VOTE 02/03 – (Office of the Vice President – Department of Resettlement – K540,596,333).

Mr Moonde (Bweengwa): Mr Chairman, on sub-head 2 – Recurrent Departmental Charges, I would like to find out. Almost all the figures have been drastically reduced.

The Chairman: Are you querying everything there?

Mr Moonde: Yes, it is everything, in my view ...


Mr Moonde: … because all the figures on all the allowances reflected there, if you check, Mr Chairman, have been reduced. Is there any reason for this drastic reduction?

The Vice-President: Mr Chairman, we are trying to cut down on the cost of running Government.

I thank you, Sir.

Mr Ng’uni (Chama South): Mr Chairman, I beg for permission from you. It is not an offence to be a learner. I think we are authenticating or literally appending our signature to the Budget. Now, appending a signature to something under very difficult circumstance is tantamount to doing things under duress, in my opinion. Now, I beg you, Sir, to give us more time. You will guide me, Sir. There is no offence in trying to appreciate what you are appending your signature to in case tomorrow someone asks you that you actually approved something that you did not understand.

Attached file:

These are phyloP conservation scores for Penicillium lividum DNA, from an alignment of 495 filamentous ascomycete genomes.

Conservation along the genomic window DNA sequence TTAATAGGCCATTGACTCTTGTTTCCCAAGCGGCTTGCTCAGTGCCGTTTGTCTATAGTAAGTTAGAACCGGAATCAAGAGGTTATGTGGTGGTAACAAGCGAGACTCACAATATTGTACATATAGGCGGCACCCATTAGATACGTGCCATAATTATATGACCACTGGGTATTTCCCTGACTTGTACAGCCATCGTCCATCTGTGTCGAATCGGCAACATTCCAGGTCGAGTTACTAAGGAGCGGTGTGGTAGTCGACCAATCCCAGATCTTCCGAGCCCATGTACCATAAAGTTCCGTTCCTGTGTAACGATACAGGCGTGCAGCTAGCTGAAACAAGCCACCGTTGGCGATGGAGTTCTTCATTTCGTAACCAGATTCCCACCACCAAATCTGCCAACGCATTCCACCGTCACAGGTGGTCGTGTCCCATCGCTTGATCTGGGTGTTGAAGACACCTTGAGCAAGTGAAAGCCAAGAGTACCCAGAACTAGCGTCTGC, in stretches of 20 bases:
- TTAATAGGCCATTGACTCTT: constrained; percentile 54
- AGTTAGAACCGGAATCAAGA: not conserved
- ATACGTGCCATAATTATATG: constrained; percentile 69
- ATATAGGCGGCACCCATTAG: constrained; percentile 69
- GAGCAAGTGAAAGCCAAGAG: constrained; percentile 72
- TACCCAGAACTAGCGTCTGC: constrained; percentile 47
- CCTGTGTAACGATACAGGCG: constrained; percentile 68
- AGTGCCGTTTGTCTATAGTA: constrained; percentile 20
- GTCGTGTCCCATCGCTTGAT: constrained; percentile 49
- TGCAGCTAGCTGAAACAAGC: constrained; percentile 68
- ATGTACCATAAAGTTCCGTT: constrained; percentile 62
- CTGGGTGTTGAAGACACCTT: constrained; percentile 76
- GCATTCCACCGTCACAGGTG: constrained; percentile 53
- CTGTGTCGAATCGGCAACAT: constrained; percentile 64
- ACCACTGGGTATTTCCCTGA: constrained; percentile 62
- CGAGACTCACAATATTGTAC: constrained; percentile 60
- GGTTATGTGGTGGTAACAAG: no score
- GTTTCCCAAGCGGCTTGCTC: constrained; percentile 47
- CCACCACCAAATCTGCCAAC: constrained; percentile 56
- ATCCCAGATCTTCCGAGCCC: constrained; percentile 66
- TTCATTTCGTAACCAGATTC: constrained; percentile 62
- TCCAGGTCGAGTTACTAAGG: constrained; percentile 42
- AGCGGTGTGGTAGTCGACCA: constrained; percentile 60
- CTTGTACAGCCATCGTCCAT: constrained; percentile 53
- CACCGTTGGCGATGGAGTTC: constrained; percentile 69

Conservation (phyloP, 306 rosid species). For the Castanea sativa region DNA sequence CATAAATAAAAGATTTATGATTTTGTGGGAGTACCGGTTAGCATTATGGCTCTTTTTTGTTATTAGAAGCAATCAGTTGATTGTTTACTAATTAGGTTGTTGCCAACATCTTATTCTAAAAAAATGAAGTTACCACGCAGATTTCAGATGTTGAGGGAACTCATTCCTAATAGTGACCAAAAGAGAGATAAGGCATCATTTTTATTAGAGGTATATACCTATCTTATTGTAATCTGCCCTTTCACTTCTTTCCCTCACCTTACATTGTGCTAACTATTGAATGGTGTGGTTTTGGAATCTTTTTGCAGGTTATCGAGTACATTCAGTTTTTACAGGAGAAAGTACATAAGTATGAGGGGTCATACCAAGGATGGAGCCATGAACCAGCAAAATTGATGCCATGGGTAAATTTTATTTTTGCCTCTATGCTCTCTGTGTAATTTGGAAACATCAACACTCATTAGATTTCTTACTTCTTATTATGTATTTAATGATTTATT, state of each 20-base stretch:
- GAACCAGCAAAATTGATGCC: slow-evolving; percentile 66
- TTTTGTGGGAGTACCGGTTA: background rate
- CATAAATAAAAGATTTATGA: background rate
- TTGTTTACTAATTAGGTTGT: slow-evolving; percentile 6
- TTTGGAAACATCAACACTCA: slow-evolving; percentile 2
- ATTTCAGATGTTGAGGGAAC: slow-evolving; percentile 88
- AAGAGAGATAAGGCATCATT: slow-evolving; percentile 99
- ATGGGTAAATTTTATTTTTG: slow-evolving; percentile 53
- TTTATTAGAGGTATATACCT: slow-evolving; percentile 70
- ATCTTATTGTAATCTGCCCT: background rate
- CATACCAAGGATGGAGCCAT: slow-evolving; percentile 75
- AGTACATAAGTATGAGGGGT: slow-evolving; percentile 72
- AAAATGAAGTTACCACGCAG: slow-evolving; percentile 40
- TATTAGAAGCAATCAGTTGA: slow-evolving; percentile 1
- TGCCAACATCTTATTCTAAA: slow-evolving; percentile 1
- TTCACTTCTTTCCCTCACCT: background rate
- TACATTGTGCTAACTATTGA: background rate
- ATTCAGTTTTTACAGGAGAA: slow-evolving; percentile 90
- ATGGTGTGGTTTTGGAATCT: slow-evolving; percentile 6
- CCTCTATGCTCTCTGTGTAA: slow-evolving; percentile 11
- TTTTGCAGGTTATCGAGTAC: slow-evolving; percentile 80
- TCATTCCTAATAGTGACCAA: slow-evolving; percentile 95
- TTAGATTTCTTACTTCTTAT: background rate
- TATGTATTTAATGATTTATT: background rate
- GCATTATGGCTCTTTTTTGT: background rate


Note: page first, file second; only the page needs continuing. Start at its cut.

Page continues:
Thank you, Sir.

Mr L. J. Ngoma (Sinda): Thank you, Mr Chairman. Sir, as a new parliamentary young man, I think what is happening is very unfair. You see, this document took more than four months to be prepared and if you are going to hide in the name of rules, regulations and what, I do not think we will make progress in this House. So, with your due guidance, Mr Chairman, I beg that we move at a better pace so that we do not just rubber-stamp this document. The people of Zambia are expecting a lot from us. But I am afraid that at the rate we are going, we will destroy everything.

Thank you, Sir.